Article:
June 21, 2010 at 4:34 pm |
  62. Pam

    I took care of my dad at home for 7 years after he was diagnosed with Alzheimer's. He was like a little kid (a 70 year old kid but a kid none-the-less). I'd get him up in the morning, get him dressed and get him breakfast and then take him to "adult daycare" on my way to work. I'd picked him up in the evening, make him supper and help him get to bed. This went on every day.

    My dad was a single parent and did a wonderful job raising 4 kids -after our mom died unexpectedly-ranging in age from 5 to 17. He made sure we had a home, food, clothes and lots and lots of love and when the time came for me to be the "parent" and take care of him it was the least I could do, but it was exhausting.

    He eventually needed more care than I could give him so my brothers and sister and I moved him into a wonderful nursing home. He got the care he needed and I could visit and just be his daughter and not his caretaker. He lived another 5 years in the nursing home. It was agonizing seeing this strong; caring man fade away but we made the best of it and I actually have some wonderful memories from his time at the nursing home.

    We are now the keepers of his memories and the one memory I will cherish is how much he loved his family and how much he tried making every step of his most difficult journey easier on his children.


    June 21, 2010 at 4:33 pm |
  63. Terry

    This disease is horrible. My grandparents, great Aunts, and now my Uncle and Father have suffered from it, we've been fortunate in that my Father hasn't been affected too badly yet, but my Uncle is another story; he knows almost everyone but spends his days working on small engines and plumbing fixtures in his mind. My Grandparents suffered from dementia for years before they crossed over, they didn't kow us most days so I know what the disease can do.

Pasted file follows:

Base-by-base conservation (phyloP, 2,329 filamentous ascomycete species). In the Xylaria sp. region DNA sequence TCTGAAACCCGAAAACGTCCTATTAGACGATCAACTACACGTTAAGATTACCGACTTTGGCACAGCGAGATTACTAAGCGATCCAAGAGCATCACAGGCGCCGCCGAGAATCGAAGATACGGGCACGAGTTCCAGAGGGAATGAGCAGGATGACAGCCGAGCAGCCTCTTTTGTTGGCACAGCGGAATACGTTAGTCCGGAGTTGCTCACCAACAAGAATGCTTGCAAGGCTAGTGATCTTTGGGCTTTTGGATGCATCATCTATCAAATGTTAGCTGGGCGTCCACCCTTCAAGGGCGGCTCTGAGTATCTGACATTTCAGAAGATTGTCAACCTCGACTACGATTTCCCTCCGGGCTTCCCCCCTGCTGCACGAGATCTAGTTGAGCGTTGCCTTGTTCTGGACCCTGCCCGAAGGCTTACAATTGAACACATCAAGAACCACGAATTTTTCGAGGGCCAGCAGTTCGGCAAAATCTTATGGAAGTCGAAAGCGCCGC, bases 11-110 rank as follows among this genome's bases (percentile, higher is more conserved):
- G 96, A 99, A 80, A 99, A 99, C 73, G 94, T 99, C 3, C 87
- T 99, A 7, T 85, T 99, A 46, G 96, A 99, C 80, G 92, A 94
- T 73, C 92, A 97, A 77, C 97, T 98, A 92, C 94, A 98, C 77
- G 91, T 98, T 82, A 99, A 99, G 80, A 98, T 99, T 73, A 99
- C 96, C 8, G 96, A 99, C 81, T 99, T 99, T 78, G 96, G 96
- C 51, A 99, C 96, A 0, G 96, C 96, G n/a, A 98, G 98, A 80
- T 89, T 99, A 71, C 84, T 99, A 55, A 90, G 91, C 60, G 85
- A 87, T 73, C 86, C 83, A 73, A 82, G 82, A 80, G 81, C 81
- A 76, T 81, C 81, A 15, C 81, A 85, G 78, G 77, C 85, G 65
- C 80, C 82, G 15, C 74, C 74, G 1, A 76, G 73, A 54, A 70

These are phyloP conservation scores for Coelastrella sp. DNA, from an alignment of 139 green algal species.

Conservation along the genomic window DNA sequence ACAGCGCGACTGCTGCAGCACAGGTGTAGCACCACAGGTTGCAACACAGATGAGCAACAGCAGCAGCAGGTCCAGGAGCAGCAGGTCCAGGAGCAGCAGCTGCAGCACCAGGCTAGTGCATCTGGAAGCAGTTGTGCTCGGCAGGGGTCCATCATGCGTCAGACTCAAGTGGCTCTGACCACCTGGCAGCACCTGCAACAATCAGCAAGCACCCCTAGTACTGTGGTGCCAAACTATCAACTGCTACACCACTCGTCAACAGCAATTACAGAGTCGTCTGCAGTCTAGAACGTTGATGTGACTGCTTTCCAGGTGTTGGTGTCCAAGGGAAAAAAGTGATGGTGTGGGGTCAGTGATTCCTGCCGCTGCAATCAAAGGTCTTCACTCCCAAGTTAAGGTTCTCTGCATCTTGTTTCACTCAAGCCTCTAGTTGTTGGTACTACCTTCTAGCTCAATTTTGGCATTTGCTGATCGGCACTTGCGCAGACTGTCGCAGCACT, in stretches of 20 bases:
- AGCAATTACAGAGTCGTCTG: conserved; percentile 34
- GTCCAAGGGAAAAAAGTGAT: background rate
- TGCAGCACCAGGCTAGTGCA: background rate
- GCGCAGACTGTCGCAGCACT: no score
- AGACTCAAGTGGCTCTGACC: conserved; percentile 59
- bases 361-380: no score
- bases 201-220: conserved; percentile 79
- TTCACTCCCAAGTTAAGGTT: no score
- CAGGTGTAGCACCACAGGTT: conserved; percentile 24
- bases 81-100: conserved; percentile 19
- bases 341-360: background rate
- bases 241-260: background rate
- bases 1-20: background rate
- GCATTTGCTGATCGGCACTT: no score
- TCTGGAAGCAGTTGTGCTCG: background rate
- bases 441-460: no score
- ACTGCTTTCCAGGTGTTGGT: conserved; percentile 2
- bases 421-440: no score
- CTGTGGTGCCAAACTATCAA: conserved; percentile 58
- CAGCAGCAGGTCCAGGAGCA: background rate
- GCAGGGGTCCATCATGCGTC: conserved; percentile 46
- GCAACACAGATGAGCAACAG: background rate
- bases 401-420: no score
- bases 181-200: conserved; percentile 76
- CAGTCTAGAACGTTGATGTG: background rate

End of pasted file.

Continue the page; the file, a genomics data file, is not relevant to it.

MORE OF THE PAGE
June 21, 2010 at 4:31 pm |
  64. Mac

    This poor, poor woman. I feel so badly for both of them. The husband must be absolutely destroyed. The feeling of helplessness must be overwhelming, and the cruelty of life is sometimes more than we can bear. I hope they can find at least some happiness in the years to come. My very best wishes to both of them.

    June 21, 2010 at 4:31 pm |
  65. Robyn

    Very sad story. My grandma has Alzheimer's. She was diagnosed around the age of 80. Within the past 7 months, she has gotten to the point where she looks nothing like she used to, can't carry on a conversation by any means, knows none of her family, and doesn't even recognize my grandfather... the man who has stood by her side for the past 64 years.

    I only pray a cure can be found. It's by far the hardest thing; knowing they don't know you,

    June 21, 2010 at 4:30 pm |
  66. Sal

    Maybe if we stop getting involved with one war after another more money could be provided for medical research and find cures for some of these diseases!

    June 21, 2010 at 4:30 pm |